Using the Best Tools in Programming: Not Really Doable
There's something that bothers me when it comes to starting a new project. You can't really use the best tool for a certain job, if that tool is not integrated with the rest of your platform. Let me explain.
At our startup we pride ourselves with our pragmatism. We are true polyglots :) capable of diving in any project, no matter the language it was written in. This also gives us the power to make educated choices about the technologies we’re going to use for our own gigs.
Our programming language of choice is Perl, because of its flexibility and because usually there’s no need to reinvent the wheel since you can find a CPAN module for almost anything.
But recently I began experimenting with data-mining techniques, flirting with various NLP libraries. You can find almost anything in CPAN’s AI:: namespace. But I also knew about NLTK, a Python collection of libraries with excellent documentation, and I also found OpenNLP, MontyLingua, ConceptNet, link-grammar and various Ruby modules.
And all of a sudden I got cold feet. Java packages in OpenNLP may have the advantage of speed (just a guess and it doesn’t matter for the purpose of this discussion). NLTK has pedigree and great documentation, not to mention that many books related to NLP, AI and data mining have Python samples (for example I own Programming Collective Intelligence and AIMA). Usually the solution is straightforward: you test all the options, and choose the best one.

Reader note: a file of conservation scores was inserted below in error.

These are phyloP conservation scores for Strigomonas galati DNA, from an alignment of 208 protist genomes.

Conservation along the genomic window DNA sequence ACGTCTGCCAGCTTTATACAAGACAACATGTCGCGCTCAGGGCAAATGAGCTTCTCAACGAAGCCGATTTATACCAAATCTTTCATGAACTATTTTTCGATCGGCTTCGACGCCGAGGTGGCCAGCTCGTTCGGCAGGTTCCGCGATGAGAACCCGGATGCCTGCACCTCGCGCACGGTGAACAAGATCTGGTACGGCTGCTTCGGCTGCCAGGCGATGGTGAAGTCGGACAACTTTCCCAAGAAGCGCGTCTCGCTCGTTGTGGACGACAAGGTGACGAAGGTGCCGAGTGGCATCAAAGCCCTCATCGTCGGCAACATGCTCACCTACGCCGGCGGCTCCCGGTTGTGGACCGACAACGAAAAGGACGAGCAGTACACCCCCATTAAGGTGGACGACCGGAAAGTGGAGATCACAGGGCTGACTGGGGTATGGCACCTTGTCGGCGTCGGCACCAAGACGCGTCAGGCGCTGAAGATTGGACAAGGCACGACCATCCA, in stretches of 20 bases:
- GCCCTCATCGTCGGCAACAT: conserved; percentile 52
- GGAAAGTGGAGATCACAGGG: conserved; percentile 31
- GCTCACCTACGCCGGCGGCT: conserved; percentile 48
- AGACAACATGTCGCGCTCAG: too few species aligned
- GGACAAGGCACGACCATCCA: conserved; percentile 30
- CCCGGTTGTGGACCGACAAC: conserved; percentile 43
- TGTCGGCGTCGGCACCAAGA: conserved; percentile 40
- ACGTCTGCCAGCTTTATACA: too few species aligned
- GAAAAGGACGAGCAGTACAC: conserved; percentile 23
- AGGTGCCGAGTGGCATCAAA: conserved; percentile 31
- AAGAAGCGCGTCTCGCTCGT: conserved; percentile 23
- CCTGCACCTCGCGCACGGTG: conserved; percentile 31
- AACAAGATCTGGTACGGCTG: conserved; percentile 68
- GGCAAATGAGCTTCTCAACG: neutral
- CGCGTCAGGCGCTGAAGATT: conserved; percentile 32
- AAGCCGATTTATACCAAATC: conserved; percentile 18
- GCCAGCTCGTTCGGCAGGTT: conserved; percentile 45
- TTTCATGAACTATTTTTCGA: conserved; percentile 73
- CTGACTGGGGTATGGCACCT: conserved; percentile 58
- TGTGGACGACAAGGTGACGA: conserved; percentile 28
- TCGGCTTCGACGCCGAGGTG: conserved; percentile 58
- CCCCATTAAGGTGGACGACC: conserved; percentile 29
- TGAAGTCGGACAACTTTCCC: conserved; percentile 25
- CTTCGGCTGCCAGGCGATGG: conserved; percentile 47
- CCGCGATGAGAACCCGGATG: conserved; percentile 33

But what if you want to combine them?
Well, then you’re shit out of luck. Surely you can do that with inter-process communication, but for that you’ll have to write glue-code and pay the price for extra latency, bandwidth and memory … parsing millions of documents, moving results between processes, it’s not really practical. Perl does have Inline::Java, but I would only use it in extreme situations.
That’s why there’s so much wheel reinvention around. Unless a module is written in C, for which any language has a FFI, almost nobody wants to use a Java module from Ruby, or a Python module from Perl. That’s why there’s Lucene, and then there’s Lucene.NET, CLucene, Ferret, Zend_Search_Lucene, Plucene and Lucene4c.
What is really needed is a universal virtual machine with a flexible MOP, allowing seamless communication between languages. I’m happy there are a couple of efforts in this space, including Parrot, and the DLR. Also, the biggest obstacles of alternative implementations are the modules written in C. Fortunately, JRuby/Rubinius have a brand new implementation-independent FFI, and Ironclad will allow IronPython users to use CPython extensions (number one on their list being numpy).
These developments make me happy :)